Skid Row

Whitefish Skiing Review -- blue square intermediate level
I stuck to the blue runs
Begg\iners
For Beginnners
Intermediate

Skidding is one of the first things most skiers learn. We all use the skid to stop when the earth’s contours do not allow us to stop when and where we want to.

At the end of the day I like to come down my hill’s big black diamond run and then depending on how much speed I have I will carve out to the left and take the long way up to the main lodge. If conditions give me less speed then I shorten how much I break out to the left. I can usually come to standstill right next to the steps of the main lodge without having to skid.

Some years ago I picked upon a copy of Warren Witherell’s How the Racers Ski and he emphasized skids are to be avoided!

His advice (from memory) is never ever skid. Do not skid to slow down, do not skid to stop. Why not skid? He wants us carving and using the hill’s contours to control our speed. I am not entirely disagreeable with the general sentiment and I am also certain I may be exaggerating his exact feelings of skidding. However, if you do not have to skid, why do it?

What is skidding? Quite simply a skid occurs when you set your edges into the snow perpendicularly to your current velocity. Velocity is speed (how fast you are going) plus the direction you are going (where you are going). The ideal is having your edges in the snow pointed in the same direction as your velocity. Now when you are carving a turn you may not be going “straight” but if your turn is pure carving then your edges are in the snow and forcing you and your skis to change velocity.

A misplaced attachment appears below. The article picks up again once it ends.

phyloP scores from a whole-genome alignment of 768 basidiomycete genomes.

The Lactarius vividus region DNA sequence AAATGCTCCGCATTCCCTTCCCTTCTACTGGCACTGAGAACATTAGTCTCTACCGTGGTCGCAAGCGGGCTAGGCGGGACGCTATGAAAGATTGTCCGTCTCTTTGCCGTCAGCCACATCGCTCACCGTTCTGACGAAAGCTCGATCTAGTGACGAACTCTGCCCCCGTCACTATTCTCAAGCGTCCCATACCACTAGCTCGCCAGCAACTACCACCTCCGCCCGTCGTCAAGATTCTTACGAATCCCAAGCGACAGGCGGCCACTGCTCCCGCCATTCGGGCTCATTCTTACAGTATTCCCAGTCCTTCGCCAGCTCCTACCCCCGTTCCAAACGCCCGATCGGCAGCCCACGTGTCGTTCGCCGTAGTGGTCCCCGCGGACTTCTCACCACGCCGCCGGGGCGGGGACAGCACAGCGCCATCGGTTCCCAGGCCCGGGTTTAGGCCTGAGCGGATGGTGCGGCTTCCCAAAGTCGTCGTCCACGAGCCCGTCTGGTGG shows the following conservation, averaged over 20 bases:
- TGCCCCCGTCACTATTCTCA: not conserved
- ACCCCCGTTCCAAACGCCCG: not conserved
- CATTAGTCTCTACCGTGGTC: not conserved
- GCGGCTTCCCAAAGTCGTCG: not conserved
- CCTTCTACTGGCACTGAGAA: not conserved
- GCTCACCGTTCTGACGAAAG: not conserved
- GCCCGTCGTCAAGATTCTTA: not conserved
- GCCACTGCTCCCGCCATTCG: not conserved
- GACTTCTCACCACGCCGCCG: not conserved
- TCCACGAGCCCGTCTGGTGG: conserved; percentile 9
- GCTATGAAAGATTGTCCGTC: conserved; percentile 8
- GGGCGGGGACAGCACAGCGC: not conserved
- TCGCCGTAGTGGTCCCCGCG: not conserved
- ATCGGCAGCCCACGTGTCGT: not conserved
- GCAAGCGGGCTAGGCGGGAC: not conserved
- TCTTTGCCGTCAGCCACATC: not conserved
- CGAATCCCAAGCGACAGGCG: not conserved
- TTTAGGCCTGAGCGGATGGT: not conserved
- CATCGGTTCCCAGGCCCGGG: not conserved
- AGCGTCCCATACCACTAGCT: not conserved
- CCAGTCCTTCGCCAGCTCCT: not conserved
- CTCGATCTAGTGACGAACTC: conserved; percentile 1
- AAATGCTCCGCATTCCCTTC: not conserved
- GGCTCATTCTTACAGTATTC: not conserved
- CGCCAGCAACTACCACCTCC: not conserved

Now, when we set our edges perpendicular to the velocity typically what happens is we hear that scraping sound, we push snow around, and we lose more speed than if we had change direction via carve or a step. In addition, our control is reduced. Think of what happens when the tires of your car gets loose from the road surface and that is exactly what happens when we skid on our skis — our edges get loose from the snow and it is our edges in contact with the snow that allow us to control our motion.

In the end, it is good to be able to skid stop from both directions. Use skids only when it is impractical to use the terrain and gravity to stop you. Oh, one last thing, please stop skidding in the middle of the runs when there is no need to stop, please keep the snow where we can ski on it rather then scraping it downhill.

Good Stuff!

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